References: 4
Study Validation 2
This prospective, demographic based study was conducted with the aim to evaluate whether determining clinical and laboratory patterns would lead to an algorithm for Kawasaki diseases (KD) diagnosis. This could help clinicians in differentiating KD from other similar diseases like febrile controls (FCs). A total 136 patients with KD and 121 with FCs were included in the study for validation using either clinical data, laboratory test results, or their combination. Patients were then divided into subgroups according to their KD score with low (FC diagnosis, negative predictive value >95%), intermediate, and high (KD diagnosis, positive predictive value >95%) scores. This study concludes that KD scoring tool with additional clinical parameters is an effective method to identify KD patients
References: 5
Study Validation 3
This comparative study was conducted with aim to compare the two dosage regimens intravenously administered immune globulin (IVIG). Patients with Kawasaki syndrome were selected based on the features which were changes in the oropharynx, including reddening and fissuring of the lips, nonexudative conjunctivitis, erythema of the palms and soles, rash, and cervical lymphadenopathy. Patients were then randomized to receive either IVIG at either 400 mg/kg daily for 4 days or I gm/kg as a single dose (22 patients). The presence of coronary artery aneurysms was calculated by means of two-dimensional echocardiography before after infusion. Results showed that there was no sign of aneurysms and 1mg/KG dose was more effective dose.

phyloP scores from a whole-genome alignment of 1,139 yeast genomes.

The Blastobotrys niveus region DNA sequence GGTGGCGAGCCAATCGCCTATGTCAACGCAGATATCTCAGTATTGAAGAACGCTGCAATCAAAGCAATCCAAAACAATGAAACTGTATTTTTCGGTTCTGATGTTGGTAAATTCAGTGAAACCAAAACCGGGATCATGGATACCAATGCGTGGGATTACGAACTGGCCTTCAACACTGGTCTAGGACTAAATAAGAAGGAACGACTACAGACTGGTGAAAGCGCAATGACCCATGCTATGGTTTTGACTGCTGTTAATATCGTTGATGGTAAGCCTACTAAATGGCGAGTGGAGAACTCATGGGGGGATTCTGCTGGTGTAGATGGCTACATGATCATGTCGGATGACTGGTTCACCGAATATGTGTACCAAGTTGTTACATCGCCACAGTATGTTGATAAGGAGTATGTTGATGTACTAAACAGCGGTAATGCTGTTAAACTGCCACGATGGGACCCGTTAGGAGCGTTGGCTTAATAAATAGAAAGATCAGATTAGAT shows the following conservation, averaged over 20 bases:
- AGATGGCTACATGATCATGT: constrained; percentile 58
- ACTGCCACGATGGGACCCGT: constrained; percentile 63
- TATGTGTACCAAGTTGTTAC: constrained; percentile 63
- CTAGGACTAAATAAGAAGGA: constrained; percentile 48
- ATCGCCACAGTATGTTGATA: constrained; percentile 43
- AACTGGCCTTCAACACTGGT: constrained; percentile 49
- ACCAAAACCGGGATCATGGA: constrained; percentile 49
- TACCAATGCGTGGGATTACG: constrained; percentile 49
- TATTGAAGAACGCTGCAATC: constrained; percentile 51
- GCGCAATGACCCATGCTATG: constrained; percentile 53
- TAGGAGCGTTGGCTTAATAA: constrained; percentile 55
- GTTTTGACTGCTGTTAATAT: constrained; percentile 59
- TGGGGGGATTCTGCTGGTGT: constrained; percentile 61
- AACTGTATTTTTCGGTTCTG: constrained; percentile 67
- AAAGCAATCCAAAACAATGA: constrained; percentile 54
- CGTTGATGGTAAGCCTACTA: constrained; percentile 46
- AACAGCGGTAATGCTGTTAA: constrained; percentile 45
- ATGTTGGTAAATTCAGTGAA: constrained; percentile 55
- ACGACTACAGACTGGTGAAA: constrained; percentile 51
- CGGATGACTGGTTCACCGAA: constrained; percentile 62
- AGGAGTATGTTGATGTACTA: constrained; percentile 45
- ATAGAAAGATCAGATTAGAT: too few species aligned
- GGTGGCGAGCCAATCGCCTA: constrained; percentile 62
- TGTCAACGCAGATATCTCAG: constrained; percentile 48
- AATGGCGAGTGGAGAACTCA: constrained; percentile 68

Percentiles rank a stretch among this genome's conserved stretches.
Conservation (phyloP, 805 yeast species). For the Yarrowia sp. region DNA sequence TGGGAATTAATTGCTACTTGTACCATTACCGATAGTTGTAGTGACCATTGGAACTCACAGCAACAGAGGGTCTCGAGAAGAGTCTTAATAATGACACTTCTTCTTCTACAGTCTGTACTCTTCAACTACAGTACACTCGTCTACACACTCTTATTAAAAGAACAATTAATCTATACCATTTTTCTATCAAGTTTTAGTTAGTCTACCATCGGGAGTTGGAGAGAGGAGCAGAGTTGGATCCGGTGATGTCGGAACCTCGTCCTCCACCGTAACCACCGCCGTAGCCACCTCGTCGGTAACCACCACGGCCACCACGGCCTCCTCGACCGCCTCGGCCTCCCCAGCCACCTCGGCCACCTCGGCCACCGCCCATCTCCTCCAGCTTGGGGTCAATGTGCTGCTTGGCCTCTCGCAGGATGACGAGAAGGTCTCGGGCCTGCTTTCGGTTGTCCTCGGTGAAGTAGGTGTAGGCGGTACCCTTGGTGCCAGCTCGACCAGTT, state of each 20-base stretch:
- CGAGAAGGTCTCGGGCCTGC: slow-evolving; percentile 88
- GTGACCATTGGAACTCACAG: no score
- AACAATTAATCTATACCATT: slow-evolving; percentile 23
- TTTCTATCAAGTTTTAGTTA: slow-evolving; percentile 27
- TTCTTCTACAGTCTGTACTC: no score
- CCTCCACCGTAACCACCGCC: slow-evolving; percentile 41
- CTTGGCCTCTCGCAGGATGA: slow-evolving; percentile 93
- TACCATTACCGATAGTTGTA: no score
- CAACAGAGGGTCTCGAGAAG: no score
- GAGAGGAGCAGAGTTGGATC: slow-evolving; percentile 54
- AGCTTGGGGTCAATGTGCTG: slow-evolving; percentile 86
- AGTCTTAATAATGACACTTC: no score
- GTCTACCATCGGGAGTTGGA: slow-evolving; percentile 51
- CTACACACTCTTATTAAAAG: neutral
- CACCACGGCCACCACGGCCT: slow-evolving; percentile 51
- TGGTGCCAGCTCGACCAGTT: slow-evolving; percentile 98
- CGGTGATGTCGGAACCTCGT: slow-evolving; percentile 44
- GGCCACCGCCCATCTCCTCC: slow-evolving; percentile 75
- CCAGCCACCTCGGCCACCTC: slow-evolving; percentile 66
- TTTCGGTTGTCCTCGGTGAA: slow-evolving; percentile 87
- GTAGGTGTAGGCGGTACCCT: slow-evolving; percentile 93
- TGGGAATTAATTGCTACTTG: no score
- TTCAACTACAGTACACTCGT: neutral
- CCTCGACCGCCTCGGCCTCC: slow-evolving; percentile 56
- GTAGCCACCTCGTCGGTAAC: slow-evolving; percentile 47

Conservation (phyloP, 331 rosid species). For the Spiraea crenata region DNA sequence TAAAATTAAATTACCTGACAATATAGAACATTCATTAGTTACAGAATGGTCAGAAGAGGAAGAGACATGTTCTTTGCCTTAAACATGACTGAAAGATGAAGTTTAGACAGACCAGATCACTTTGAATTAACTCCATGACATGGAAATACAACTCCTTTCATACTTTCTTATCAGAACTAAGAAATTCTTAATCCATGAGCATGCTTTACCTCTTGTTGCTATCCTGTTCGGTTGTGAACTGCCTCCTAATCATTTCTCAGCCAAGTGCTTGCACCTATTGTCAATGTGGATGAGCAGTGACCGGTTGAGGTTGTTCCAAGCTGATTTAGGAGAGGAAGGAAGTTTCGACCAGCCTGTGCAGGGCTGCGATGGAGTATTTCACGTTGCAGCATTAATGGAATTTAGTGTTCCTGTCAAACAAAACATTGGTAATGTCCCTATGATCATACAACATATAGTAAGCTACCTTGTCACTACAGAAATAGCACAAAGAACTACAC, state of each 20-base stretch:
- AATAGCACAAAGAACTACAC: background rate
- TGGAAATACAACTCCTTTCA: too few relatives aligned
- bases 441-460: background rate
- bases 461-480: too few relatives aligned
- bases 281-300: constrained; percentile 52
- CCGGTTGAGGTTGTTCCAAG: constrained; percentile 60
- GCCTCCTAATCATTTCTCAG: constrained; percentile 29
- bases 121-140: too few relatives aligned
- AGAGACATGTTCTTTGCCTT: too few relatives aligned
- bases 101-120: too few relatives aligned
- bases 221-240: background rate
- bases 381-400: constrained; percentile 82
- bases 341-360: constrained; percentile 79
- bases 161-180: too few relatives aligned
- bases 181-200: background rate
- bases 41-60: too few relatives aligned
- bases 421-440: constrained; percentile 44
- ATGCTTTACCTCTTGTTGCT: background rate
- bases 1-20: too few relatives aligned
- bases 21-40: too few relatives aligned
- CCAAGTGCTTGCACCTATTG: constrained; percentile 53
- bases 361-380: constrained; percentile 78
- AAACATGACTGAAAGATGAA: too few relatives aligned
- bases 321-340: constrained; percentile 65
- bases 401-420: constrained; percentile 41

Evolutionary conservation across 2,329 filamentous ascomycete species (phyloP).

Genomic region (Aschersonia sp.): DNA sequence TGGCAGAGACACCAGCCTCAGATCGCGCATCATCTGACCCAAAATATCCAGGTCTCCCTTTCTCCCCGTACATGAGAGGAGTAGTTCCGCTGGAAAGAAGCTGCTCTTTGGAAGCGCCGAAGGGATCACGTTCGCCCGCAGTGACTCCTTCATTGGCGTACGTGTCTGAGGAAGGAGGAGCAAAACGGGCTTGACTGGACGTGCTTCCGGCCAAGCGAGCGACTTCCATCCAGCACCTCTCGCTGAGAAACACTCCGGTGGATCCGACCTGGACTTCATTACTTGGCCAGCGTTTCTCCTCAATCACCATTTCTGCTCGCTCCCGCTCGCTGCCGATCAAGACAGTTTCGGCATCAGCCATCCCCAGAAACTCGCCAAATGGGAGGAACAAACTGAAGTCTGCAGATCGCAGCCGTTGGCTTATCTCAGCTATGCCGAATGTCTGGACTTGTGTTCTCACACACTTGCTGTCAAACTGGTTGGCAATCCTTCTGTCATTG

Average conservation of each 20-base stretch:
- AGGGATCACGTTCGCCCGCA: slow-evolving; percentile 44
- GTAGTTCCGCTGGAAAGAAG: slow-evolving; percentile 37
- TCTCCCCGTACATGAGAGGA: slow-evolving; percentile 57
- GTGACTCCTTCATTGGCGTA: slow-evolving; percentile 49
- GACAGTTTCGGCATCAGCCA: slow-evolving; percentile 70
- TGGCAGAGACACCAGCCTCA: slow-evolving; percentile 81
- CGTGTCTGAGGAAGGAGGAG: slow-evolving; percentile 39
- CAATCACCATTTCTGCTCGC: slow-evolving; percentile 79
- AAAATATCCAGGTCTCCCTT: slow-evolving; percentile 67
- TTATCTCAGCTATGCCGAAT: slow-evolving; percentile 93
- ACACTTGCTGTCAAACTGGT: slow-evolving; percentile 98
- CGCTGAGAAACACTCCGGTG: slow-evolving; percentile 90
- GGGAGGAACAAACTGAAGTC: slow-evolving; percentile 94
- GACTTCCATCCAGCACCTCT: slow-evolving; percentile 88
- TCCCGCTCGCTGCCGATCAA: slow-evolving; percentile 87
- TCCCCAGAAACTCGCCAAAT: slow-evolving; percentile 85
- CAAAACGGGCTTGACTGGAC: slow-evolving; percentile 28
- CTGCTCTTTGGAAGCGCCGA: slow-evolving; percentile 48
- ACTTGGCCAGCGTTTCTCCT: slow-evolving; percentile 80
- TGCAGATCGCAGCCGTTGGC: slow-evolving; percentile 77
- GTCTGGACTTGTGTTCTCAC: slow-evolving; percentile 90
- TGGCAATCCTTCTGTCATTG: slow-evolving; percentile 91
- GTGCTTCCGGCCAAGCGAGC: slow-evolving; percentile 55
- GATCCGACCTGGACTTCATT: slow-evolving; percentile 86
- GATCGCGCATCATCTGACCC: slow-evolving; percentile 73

References: 6
Study Additional 1
This prospective study was studied in pediatrics younger than 5 years German Pediatric Surveillance Unit (ESPED) hospitals. Underreporting in case of KD has become a major concerns as this study showed Incidence of KD, corrected for underreporting, was 37%-44% in children younger than 5 years in ESPED. Diagnostic method including and echocardiographic criteria only. This study concludes that there are higher rates of under reporting of KD among children
References: 7
Study Additional 2